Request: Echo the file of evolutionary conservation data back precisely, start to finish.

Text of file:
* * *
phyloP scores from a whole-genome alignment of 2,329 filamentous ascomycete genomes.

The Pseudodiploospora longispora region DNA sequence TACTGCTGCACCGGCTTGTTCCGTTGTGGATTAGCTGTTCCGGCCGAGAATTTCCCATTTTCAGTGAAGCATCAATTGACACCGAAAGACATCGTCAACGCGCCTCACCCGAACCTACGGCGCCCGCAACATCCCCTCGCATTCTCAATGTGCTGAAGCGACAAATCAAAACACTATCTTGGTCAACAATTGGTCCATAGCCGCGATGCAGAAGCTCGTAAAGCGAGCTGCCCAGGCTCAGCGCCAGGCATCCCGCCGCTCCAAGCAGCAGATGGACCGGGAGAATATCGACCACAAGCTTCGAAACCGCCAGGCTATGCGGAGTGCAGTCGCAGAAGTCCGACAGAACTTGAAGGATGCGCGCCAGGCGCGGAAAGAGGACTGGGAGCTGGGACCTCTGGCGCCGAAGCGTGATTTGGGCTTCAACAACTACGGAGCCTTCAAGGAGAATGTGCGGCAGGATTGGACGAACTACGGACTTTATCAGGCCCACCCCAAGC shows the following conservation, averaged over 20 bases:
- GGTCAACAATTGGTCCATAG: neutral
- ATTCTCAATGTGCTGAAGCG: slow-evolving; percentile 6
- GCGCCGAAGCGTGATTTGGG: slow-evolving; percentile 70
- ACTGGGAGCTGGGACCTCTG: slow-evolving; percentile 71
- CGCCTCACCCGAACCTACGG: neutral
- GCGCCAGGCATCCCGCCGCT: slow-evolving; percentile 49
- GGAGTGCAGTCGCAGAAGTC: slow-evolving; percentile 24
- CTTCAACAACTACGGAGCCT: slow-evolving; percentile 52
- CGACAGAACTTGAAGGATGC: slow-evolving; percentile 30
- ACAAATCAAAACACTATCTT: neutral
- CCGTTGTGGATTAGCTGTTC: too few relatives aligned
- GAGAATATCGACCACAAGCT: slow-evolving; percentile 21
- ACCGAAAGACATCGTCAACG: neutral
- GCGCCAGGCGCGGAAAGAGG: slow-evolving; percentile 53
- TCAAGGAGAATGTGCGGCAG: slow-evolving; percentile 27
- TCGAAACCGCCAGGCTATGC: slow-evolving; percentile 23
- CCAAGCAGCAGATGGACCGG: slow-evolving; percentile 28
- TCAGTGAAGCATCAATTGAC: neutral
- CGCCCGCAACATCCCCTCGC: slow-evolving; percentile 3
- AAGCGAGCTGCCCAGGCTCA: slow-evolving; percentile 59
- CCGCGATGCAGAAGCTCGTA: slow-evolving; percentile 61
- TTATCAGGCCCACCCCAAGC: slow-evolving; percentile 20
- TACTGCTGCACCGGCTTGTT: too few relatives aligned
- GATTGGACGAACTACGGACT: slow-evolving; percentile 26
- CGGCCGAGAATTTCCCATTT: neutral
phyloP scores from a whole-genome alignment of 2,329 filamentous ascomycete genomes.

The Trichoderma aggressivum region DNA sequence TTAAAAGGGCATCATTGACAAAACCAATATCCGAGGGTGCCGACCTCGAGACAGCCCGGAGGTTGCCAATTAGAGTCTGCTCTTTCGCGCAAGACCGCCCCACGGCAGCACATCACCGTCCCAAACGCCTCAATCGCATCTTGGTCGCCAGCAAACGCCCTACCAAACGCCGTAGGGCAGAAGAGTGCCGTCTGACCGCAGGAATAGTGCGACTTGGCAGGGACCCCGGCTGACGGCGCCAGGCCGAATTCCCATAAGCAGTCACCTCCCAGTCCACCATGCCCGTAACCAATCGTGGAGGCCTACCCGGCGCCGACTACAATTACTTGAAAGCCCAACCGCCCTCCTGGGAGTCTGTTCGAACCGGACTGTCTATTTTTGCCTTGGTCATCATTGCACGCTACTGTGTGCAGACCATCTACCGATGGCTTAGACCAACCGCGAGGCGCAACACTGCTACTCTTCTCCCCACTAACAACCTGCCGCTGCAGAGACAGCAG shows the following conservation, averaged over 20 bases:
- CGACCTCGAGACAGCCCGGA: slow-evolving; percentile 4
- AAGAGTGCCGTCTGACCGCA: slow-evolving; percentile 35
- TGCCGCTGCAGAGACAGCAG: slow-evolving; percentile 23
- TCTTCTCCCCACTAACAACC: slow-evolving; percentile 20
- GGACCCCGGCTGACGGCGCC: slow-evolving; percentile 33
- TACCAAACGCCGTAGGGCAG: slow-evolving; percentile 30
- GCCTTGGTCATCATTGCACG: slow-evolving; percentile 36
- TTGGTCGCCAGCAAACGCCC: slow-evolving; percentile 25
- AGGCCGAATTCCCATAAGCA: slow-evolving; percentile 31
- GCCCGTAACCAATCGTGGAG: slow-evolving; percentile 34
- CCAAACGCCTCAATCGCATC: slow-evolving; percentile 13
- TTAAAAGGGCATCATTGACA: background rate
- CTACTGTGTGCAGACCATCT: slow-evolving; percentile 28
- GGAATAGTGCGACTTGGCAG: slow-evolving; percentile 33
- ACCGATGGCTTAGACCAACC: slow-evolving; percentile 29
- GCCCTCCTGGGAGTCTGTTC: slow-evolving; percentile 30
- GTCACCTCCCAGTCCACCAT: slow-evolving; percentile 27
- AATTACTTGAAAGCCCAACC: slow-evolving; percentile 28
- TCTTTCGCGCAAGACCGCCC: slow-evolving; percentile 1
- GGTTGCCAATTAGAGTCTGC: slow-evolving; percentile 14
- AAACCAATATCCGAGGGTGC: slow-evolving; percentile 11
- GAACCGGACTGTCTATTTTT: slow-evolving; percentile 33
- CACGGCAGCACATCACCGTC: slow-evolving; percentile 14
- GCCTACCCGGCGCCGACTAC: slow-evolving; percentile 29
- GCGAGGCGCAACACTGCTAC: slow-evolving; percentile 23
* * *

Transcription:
phyloP scores from a whole-genome alignment of 2,329 filamentous ascomycete genomes.

The Pseudodiploospora longispora region DNA sequence TACTGCTGCACCGGCTTGTTCCGTTGTGGATTAGCTGTTCCGGCCGAGAATTTCCCATTTTCAGTGAAGCATCAATTGACACCGAAAGACATCGTCAACGCGCCTCACCCGAACCTACGGCGCCCGCAACATCCCCTCGCATTCTCAATGTGCTGAAGCGACAAATCAAAACACTATCTTGGTCAACAATTGGTCCATAGCCGCGATGCAGAAGCTCGTAAAGCGAGCTGCCCAGGCTCAGCGCCAGGCATCCCGCCGCTCCAAGCAGCAGATGGACCGGGAGAATATCGACCACAAGCTTCGAAACCGCCAGGCTATGCGGAGTGCAGTCGCAGAAGTCCGACAGAACTTGAAGGATGCGCGCCAGGCGCGGAAAGAGGACTGGGAGCTGGGACCTCTGGCGCCGAAGCGTGATTTGGGCTTCAACAACTACGGAGCCTTCAAGGAGAATGTGCGGCAGGATTGGACGAACTACGGACTTTATCAGGCCCACCCCAAGC shows the following conservation, averaged over 20 bases:
- GGTCAACAATTGGTCCATAG: neutral
- ATTCTCAATGTGCTGAAGCG: slow-evolving; percentile 6
- GCGCCGAAGCGTGATTTGGG: slow-evolving; percentile 70
- ACTGGGAGCTGGGACCTCTG: slow-evolving; percentile 71
- CGCCTCACCCGAACCTACGG: neutral
- GCGCCAGGCATCCCGCCGCT: slow-evolving; percentile 49
- GGAGTGCAGTCGCAGAAGTC: slow-evolving; percentile 24
- CTTCAACAACTACGGAGCCT: slow-evolving; percentile 52
- CGACAGAACTTGAAGGATGC: slow-evolving; percentile 30
- ACAAATCAAAACACTATCTT: neutral
- CCGTTGTGGATTAGCTGTTC: too few relatives aligned
- GAGAATATCGACCACAAGCT: slow-evolving; percentile 21
- ACCGAAAGACATCGTCAACG: neutral
- GCGCCAGGCGCGGAAAGAGG: slow-evolving; percentile 53
- TCAAGGAGAATGTGCGGCAG: slow-evolving; percentile 27
- TCGAAACCGCCAGGCTATGC: slow-evolving; percentile 23
- CCAAGCAGCAGATGGACCGG: slow-evolving; percentile 28
- TCAGTGAAGCATCAATTGAC: neutral
- CGCCCGCAACATCCCCTCGC: slow-evolving; percentile 3
- AAGCGAGCTGCCCAGGCTCA: slow-evolving; percentile 59
- CCGCGATGCAGAAGCTCGTA: slow-evolving; percentile 61
- TTATCAGGCCCACCCCAAGC: slow-evolving; percentile 20
- TACTGCTGCACCGGCTTGTT: too few relatives aligned
- GATTGGACGAACTACGGACT: slow-evolving; percentile 26
- CGGCCGAGAATTTCCCATTT: neutral
phyloP scores from a whole-genome alignment of 2,329 filamentous ascomycete genomes.

The Trichoderma aggressivum region DNA sequence TTAAAAGGGCATCATTGACAAAACCAATATCCGAGGGTGCCGACCTCGAGACAGCCCGGAGGTTGCCAATTAGAGTCTGCTCTTTCGCGCAAGACCGCCCCACGGCAGCACATCACCGTCCCAAACGCCTCAATCGCATCTTGGTCGCCAGCAAACGCCCTACCAAACGCCGTAGGGCAGAAGAGTGCCGTCTGACCGCAGGAATAGTGCGACTTGGCAGGGACCCCGGCTGACGGCGCCAGGCCGAATTCCCATAAGCAGTCACCTCCCAGTCCACCATGCCCGTAACCAATCGTGGAGGCCTACCCGGCGCCGACTACAATTACTTGAAAGCCCAACCGCCCTCCTGGGAGTCTGTTCGAACCGGACTGTCTATTTTTGCCTTGGTCATCATTGCACGCTACTGTGTGCAGACCATCTACCGATGGCTTAGACCAACCGCGAGGCGCAACACTGCTACTCTTCTCCCCACTAACAACCTGCCGCTGCAGAGACAGCAG shows the following conservation, averaged over 20 bases:
- CGACCTCGAGACAGCCCGGA: slow-evolving; percentile 4
- AAGAGTGCCGTCTGACCGCA: slow-evolving; percentile 35
- TGCCGCTGCAGAGACAGCAG: slow-evolving; percentile 23
- TCTTCTCCCCACTAACAACC: slow-evolving; percentile 20
- GGACCCCGGCTGACGGCGCC: slow-evolving; percentile 33
- TACCAAACGCCGTAGGGCAG: slow-evolving; percentile 30
- GCCTTGGTCATCATTGCACG: slow-evolving; percentile 36
- TTGGTCGCCAGCAAACGCCC: slow-evolving; percentile 25
- AGGCCGAATTCCCATAAGCA: slow-evolving; percentile 31
- GCCCGTAACCAATCGTGGAG: slow-evolving; percentile 34
- CCAAACGCCTCAATCGCATC: slow-evolving; percentile 13
- TTAAAAGGGCATCATTGACA: background rate
- CTACTGTGTGCAGACCATCT: slow-evolving; percentile 28
- GGAATAGTGCGACTTGGCAG: slow-evolving; percentile 33
- ACCGATGGCTTAGACCAACC: slow-evolving; percentile 29
- GCCCTCCTGGGAGTCTGTTC: slow-evolving; percentile 30
- GTCACCTCCCAGTCCACCAT: slow-evolving; percentile 27
- AATTACTTGAAAGCCCAACC: slow-evolving; percentile 28
- TCTTTCGCGCAAGACCGCCC: slow-evolving; percentile 1
- GGTTGCCAATTAGAGTCTGC: slow-evolving; percentile 14
- AAACCAATATCCGAGGGTGC: slow-evolving; percentile 11
- GAACCGGACTGTCTATTTTT: slow-evolving; percentile 33
- CACGGCAGCACATCACCGTC: slow-evolving; percentile 14
- GCCTACCCGGCGCCGACTAC: slow-evolving; percentile 29
- GCGAGGCGCAACACTGCTAC: slow-evolving; percentile 23